Sunday, July 27, 2008

Free hypertension slides

Here's a set of free PowerPoint slides about the latest findings and recommendations regarding hypertension from the National Heart, Lung, and Blood Institute:

I recommend downloading the PowerPoint version (rather than using the online slide viewer), then hunting through each one to grab slides that you can simply drag into your own PowerPoint presentation. Record the URL of the original source in the Notes section of each slide you use, so you can track them down again later if you need to . . . and to verify that they are OK to use for educational use in case someone asks you. You may want to paste in their statement of "NHLBI is pleased to be able to offer this slide set for public use."

Looking for more free slides? I'm starting a listing at The A&P Professor website at I'm JUST STARTING so don't expect much now . . . but if you click the Watch this Page button when you get there you'll stay up to date as I add more.

If you have links or slides that you want to contribute, then email me at

Saturday, July 26, 2008

Microscopy breakthrough

Some of us spend time in our A&P course reminding our students of the chemistry that they should already know before they came to our course, right?

One of the big issues for students is being able to visualize all those tiny bits that we professors seem to be so taken with . . . molecules, ions, atoms, and so on. Of course the easiest way to visualize something is to show them a picture, eh?

Until recently, the best we could do in showing "real" pictures of atoms was a few large atoms shown in a group, as if they were eggs lined up in a carton. Now, in the July 17th issue of Nature, scientists say they have created superthin, one-atom-thick membranes made of graphene (a form of graphite) in which individual carbon and hydrogen atoms can be imaged.

Go to the World Science article at to learn more and to find a drawing of graphene and a photo of carbon and hydrogen atoms that you can share with your students.

Thursday, July 24, 2008


If you're a teacher of human anatomy and/or physiology and you're not a member of HAPS--the Human Anatomy and Physiology Society--then you should be!

HAPS is an organization dedicated solely to supporting folks like you and me. Folks from all levels of education from secondary, to community college, to four-year schools and universities, to medical education are welcomed into a collegial, supportive atmosphere.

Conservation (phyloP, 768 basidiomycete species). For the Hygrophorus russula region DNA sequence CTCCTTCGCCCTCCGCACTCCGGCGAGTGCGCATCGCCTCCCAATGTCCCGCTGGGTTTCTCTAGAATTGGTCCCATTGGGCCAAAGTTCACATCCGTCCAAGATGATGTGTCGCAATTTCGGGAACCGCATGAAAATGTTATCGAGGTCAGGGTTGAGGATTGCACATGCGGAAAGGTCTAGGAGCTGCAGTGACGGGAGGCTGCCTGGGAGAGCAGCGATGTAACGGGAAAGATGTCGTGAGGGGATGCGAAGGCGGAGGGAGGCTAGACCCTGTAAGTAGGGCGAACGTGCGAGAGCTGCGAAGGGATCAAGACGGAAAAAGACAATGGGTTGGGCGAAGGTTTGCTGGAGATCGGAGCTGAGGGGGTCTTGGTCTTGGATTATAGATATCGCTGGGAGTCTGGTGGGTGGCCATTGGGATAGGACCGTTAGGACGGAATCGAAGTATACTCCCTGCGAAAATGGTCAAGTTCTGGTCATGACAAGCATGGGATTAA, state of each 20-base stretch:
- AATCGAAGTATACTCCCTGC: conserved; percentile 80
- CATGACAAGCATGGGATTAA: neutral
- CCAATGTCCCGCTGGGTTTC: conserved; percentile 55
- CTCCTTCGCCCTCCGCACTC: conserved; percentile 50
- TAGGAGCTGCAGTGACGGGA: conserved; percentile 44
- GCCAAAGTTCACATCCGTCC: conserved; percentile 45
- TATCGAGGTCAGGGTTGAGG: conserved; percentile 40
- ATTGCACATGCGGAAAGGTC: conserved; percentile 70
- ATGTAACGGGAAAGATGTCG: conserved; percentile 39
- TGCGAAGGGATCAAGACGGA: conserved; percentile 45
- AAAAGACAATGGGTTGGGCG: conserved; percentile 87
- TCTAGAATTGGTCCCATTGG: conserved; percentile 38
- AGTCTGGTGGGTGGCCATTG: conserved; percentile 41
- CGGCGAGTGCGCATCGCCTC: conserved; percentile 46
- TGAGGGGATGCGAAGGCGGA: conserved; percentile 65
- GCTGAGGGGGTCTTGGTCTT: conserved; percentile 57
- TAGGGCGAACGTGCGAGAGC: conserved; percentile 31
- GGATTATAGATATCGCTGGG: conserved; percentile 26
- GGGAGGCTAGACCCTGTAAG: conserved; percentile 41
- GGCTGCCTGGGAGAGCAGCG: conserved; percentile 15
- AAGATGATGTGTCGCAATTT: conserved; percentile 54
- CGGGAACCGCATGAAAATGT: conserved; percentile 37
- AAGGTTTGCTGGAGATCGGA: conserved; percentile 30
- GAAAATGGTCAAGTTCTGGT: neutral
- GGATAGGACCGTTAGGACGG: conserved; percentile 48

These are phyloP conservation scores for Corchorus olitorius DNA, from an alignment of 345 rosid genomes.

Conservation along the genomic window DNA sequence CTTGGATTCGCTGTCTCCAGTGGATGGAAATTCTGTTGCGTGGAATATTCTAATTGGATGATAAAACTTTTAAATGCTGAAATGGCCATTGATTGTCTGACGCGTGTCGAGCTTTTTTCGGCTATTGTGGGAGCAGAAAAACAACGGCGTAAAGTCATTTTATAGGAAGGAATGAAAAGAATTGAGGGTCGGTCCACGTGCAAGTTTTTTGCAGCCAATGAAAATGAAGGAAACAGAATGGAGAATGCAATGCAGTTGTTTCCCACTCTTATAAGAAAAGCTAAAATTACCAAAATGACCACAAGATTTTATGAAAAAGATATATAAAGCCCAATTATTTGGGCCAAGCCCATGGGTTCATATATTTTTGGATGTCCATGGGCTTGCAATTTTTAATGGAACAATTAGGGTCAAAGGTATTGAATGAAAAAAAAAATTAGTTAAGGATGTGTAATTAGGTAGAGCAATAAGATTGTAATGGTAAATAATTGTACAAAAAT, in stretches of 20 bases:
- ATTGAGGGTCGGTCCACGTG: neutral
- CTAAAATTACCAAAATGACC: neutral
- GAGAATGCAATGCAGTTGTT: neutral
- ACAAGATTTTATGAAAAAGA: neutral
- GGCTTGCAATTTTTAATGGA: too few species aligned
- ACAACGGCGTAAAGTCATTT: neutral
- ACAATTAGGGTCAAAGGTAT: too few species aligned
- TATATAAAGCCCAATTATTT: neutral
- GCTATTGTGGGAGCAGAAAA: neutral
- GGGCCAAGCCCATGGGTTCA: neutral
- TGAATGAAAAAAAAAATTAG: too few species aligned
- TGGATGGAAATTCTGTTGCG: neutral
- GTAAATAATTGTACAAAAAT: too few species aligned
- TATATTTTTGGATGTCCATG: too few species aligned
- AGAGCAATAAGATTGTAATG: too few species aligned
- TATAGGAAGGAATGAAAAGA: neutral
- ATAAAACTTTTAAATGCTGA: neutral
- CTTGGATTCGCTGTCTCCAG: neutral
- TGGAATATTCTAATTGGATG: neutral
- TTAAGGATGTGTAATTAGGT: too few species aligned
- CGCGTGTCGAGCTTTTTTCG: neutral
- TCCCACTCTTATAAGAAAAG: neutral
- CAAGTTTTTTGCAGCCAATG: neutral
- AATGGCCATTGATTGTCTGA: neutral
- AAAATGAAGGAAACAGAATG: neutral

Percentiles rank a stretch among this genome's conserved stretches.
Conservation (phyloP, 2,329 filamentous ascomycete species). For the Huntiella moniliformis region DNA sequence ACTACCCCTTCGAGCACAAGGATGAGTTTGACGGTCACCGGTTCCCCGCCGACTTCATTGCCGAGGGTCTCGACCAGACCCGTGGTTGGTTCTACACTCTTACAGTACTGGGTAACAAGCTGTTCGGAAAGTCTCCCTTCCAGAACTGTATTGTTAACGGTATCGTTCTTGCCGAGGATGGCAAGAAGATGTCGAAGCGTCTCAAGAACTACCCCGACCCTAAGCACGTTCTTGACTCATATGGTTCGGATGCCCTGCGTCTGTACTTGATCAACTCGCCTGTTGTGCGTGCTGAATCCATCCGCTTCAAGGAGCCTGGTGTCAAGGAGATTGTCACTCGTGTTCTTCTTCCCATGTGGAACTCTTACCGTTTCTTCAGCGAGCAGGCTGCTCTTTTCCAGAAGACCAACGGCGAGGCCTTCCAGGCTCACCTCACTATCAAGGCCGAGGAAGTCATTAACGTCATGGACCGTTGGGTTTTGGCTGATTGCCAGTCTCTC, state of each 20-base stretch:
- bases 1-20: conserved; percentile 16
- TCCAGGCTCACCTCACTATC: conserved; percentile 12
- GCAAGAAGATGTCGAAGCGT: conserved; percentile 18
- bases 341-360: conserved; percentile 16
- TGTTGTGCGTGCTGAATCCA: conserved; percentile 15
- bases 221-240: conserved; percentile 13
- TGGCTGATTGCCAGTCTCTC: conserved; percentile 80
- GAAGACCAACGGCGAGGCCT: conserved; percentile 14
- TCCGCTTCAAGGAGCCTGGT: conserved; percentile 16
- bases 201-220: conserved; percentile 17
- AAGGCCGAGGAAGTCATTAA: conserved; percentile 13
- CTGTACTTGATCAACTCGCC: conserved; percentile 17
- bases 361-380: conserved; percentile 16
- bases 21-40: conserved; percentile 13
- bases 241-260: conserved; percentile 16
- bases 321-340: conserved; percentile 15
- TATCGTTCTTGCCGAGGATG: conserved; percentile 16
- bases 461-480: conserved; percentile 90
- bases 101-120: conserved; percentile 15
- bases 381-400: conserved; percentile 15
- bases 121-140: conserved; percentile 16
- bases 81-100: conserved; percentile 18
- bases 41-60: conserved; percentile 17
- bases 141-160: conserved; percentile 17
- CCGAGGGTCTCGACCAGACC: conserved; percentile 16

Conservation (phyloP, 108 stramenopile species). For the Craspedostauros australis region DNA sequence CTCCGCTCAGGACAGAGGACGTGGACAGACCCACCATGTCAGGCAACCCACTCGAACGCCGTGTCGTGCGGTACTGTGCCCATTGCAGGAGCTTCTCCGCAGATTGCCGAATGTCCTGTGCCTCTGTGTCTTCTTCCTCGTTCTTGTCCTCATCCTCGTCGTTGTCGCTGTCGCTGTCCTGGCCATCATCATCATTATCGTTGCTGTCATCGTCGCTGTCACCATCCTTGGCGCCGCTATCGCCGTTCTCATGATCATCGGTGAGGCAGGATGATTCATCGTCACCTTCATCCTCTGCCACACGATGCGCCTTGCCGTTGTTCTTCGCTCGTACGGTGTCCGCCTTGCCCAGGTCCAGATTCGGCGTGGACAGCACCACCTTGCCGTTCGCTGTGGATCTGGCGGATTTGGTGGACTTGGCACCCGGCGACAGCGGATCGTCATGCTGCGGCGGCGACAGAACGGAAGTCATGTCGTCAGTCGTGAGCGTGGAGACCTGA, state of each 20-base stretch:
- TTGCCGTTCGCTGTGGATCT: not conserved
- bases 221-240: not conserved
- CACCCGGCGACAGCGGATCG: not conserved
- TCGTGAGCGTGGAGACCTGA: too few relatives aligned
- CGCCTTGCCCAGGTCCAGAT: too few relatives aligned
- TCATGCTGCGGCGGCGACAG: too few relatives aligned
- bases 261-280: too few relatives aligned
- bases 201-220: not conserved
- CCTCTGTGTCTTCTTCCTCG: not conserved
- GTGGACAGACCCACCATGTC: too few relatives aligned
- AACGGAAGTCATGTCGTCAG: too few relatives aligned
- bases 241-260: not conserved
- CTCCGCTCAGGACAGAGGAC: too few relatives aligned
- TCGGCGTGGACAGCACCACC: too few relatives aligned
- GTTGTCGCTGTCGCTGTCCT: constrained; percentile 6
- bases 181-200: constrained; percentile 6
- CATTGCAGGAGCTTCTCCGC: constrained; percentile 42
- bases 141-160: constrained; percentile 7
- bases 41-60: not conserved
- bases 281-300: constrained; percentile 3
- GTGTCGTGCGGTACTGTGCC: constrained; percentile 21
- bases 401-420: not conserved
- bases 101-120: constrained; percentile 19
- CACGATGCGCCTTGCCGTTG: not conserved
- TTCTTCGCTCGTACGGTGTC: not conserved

The annual conference is an informal but power-packed week of update seminars by experts in most fields of human biology, workshops in which A&P professors share their tips, tricks, successes, and failures, and a lot of opportunities for networking with folks from all over North America.

Besides the annual conference and the occasional regional conference, there are resources such as a model curriculum, animal use resources, safety resources, cadaver use resources, standardized student testing, and so much more!

One of my favorite HAPS resources is the HAPS EDucator (HAPS ED), the official journal of the society. It's packed with organization news and updates, teaching tips, content updates, and more.

Another favorite is HAPS Institute . . . a rather biased opinion considering that I'm the Director of HAPS Institute (HAPS-I) and a member of the faculty. HAPS-I is the professional continuing education program of HAPS. The program offers several graduate biology courses each year in flexible formats geared to the academic life. Graduate biology credit from the University of Washington is granted in the courses, which focus on both content and teaching applications in areas often perceived as being hard to understand, hard to learn, and hard to teach. I'll be sharing more about HAPS-I in another message soon!

Monday, July 21, 2008

ECG animation

As I was surfing around today, I ran across this great Shockwave animation showing the waves of an electrocardiogram in the three appendicular leads as the electrical vector is plotted on the heart: